If even half of this is true, then we’re in serious trouble until our President gets on the stick.
Sources close to the White House say Mr Obama and his staff have been “overwhelmed” by the economic meltdown and have voiced concerns that the new president is not getting enough rest.
British officials, meanwhile, admit that the White House and US State Department staff were utterly bemused by complaints that the Prime Minister should have been granted full-blown press conference and a formal dinner, as has been customary. They concede that Obama aides seemed unfamiliar with the expectations that surround a major visit by a British prime minister.
But Washington figures with access to Mr Obama’s inner circle explained the slight by saying that those high up in the administration have had little time to deal with international matters, let alone the diplomatic niceties of the special relationship.
Allies of Mr Obama say his weary appearance in the Oval Office with Mr Brown illustrates the strain he is now under, and the president’s surprise at the sheer volume of business that crosses his desk.
A well-connected Washington figure, who is close to members of Mr Obama’s inner circle, expressed concern that Mr Obama had failed so far to “even fake an interest in foreign policy”.
Here’s the thing. He has access to anyone he wants, just by picking up the phone and asking for help. He could have dialed up anyone from the Bush administration who have handled dozens of visits from foreign dignitaries. Heck, he could have found someone from the Clinton administration, plenty of whom work for him now, who could have told him the same thing. Not one single diplomatic gaffe we’ve seen had to happen.
But I’m not going to lay any of this on Barack Obama. He’s never been here before. He’s never in his life held a position of moderate responsibility much less the responsibility of being a chief executive. He’s never held a job that’s anything like the one he has now. I can hardly blame him for making a series of rookie mistakes. He’s a rookie. That’s what rookies do.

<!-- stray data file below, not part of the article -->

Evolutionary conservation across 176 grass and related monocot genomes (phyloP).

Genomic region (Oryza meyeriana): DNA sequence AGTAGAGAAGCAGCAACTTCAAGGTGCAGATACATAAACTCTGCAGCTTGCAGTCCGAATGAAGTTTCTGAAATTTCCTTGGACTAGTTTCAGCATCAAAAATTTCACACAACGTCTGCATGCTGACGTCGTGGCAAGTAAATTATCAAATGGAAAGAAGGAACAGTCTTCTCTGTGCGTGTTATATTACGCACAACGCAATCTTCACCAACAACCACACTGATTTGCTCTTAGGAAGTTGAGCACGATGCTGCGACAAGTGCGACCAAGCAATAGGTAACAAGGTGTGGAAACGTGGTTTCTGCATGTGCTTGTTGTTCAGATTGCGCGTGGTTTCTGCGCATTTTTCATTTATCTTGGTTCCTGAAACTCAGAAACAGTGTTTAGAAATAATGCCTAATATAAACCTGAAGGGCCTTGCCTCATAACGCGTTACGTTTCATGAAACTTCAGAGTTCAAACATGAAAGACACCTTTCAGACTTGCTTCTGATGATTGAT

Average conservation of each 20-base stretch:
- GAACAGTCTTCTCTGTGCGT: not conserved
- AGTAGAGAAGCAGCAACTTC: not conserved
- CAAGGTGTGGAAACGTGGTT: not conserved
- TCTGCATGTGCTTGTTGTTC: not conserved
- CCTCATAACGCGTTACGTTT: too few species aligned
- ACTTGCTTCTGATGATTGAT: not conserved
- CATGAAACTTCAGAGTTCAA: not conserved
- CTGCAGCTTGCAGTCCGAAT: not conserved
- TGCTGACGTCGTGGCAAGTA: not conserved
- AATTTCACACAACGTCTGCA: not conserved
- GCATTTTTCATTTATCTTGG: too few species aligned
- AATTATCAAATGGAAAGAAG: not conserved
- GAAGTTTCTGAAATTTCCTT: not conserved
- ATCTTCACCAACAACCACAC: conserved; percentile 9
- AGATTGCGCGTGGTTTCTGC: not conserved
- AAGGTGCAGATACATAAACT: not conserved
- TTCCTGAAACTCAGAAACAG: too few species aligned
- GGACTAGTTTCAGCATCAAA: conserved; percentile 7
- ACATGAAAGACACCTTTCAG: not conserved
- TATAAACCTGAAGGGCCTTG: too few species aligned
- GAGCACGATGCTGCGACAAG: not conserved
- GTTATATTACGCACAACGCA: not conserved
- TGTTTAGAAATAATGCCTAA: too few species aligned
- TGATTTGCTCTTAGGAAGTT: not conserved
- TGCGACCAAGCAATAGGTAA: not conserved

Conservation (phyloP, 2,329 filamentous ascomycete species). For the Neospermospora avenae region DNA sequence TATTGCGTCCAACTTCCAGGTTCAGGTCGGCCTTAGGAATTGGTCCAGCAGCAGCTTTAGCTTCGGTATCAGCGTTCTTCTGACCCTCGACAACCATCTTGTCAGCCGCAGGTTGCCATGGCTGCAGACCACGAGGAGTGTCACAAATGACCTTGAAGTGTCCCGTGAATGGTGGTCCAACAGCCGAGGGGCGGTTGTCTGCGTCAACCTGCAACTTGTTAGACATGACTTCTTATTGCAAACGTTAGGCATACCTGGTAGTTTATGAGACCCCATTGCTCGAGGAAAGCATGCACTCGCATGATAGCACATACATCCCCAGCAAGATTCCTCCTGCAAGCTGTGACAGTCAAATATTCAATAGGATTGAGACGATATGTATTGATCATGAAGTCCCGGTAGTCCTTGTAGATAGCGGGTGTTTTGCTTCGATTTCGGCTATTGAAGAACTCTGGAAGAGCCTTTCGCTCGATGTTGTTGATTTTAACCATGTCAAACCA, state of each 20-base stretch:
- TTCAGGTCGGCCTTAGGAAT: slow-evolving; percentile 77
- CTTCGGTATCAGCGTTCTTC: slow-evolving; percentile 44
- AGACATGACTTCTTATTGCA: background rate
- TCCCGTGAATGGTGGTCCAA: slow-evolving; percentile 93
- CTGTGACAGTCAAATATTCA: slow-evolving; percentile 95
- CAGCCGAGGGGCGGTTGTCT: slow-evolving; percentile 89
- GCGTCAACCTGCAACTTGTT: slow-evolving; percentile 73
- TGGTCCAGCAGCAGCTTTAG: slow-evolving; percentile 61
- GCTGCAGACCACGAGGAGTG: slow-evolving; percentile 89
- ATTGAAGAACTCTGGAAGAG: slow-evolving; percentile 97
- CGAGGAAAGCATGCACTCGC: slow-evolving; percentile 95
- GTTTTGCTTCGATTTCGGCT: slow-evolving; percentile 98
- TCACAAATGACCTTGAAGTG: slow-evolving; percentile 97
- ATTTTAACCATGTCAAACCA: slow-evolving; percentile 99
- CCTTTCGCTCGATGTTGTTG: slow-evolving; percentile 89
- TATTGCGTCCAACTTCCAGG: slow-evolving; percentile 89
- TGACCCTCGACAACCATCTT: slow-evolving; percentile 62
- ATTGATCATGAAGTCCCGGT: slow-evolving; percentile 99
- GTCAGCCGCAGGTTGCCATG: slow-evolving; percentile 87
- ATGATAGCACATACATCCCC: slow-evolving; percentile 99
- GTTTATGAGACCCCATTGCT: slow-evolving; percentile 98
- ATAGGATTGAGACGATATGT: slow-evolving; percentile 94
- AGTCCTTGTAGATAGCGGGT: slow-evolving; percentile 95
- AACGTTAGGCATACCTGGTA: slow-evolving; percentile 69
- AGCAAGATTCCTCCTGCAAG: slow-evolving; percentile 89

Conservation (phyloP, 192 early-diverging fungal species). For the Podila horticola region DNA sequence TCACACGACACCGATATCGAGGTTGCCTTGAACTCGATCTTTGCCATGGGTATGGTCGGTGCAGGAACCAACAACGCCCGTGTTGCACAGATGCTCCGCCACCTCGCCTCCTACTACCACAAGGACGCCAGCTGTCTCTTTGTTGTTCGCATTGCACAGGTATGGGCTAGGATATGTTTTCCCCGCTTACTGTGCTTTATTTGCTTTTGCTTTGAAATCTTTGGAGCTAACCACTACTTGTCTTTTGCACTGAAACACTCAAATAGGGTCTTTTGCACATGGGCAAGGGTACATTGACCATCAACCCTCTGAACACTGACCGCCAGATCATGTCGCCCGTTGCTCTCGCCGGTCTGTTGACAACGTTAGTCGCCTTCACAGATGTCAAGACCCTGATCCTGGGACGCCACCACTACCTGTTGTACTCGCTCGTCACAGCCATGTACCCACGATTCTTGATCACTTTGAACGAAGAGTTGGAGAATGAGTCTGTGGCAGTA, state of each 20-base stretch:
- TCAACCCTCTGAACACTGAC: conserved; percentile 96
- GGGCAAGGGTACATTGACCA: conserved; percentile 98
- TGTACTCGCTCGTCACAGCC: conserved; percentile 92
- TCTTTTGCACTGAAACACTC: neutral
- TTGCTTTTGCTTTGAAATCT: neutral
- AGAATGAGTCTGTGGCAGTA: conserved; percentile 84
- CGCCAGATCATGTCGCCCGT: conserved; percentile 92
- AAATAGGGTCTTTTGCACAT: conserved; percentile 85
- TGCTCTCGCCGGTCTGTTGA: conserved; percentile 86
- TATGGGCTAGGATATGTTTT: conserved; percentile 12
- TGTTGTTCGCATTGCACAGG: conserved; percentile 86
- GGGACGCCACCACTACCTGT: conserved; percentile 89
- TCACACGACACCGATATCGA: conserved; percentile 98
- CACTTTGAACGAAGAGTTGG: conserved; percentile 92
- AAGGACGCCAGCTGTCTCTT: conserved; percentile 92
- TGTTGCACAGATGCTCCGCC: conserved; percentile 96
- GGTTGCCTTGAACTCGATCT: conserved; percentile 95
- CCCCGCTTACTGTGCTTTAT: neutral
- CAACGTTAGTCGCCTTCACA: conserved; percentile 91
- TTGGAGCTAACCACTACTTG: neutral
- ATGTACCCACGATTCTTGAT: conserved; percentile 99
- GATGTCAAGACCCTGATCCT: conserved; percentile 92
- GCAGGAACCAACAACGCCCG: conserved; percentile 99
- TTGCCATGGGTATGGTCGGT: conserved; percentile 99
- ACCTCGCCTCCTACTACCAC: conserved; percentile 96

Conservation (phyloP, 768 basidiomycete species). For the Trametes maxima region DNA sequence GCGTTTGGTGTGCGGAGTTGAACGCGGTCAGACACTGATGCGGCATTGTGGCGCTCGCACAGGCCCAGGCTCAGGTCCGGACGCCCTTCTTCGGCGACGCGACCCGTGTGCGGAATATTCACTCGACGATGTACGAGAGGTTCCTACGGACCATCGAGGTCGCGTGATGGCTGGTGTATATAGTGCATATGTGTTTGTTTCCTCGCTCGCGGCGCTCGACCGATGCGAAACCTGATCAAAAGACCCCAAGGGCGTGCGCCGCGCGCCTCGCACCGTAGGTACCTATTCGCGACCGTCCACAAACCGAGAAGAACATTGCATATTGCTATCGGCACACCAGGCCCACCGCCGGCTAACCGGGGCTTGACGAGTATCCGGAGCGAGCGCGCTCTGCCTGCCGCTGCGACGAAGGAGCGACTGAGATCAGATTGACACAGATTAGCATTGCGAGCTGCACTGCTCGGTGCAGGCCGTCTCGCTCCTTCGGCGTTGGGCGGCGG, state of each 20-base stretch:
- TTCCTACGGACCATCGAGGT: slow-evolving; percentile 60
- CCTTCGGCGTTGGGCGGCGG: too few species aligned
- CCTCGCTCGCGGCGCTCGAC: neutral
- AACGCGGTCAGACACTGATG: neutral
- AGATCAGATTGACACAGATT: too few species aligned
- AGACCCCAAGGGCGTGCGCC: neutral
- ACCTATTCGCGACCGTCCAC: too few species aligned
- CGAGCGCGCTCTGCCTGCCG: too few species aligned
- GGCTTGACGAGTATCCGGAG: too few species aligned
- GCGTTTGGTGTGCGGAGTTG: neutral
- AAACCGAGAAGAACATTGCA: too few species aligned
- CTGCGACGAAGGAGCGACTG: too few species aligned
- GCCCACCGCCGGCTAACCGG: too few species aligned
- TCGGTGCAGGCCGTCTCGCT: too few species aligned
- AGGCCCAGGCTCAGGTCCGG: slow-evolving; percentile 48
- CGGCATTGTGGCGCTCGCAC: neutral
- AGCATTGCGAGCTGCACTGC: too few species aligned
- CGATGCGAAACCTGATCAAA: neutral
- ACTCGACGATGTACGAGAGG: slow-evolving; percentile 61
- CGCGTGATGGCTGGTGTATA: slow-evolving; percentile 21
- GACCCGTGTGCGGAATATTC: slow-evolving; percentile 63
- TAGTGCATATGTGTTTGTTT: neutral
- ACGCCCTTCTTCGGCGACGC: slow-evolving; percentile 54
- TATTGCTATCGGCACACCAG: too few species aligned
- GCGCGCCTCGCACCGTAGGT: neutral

I’m laying this on Rahm Emanuel, because he has been there.
Emanuel spent five years in the Clinton White House. He knows how busy it can be. He knows how important it is for a President to have a Chief of Staff who can block downfield for his boss. He reportedly choreographed the entire Oslo Peace Accord signing ceremony, so he knows what’s required for a state visit.
In any other administration, the Chief of Staff would be doing the legwork necessary to make his boss look good. He would have people running around trying to find out what gifts would be appropriate to the almost-blind Prime Minister of one of our closest allies or making sure they got the right Russian word on a button that’s not quite so big and red.
Not Rahmbo, though. He spends his days on the phone with his BFFs Carville, Begala, and Stephacalifragilisticexpialidocious figuring out how to run the next smear campaign against some pesky talk show host. Before that, he was covering his ass lest someone ask him uncomfortable questions about his living arrangements, his dealings with Rod Blagojevich, or the time he spent running Fannie Mae while it was choking down subprime mortgages like a Japanese kid gobbles up Nathans Famous hot dogs. He’s been doing everything but the job the President desperately needs him to do.
If the President’s name were Bill Clinton, we’d all point at him and laugh, but we don’t have time for Amateur Hour. If Rahmbo can’t get his head in the game and act like a Chief of Staff, the President should throw him out and find somebody who will. I’m sure there are plenty of people who have served in the last four administrations (Heck, Leon Panetta’s his CIA Director) who can whip Obama’s team into shape.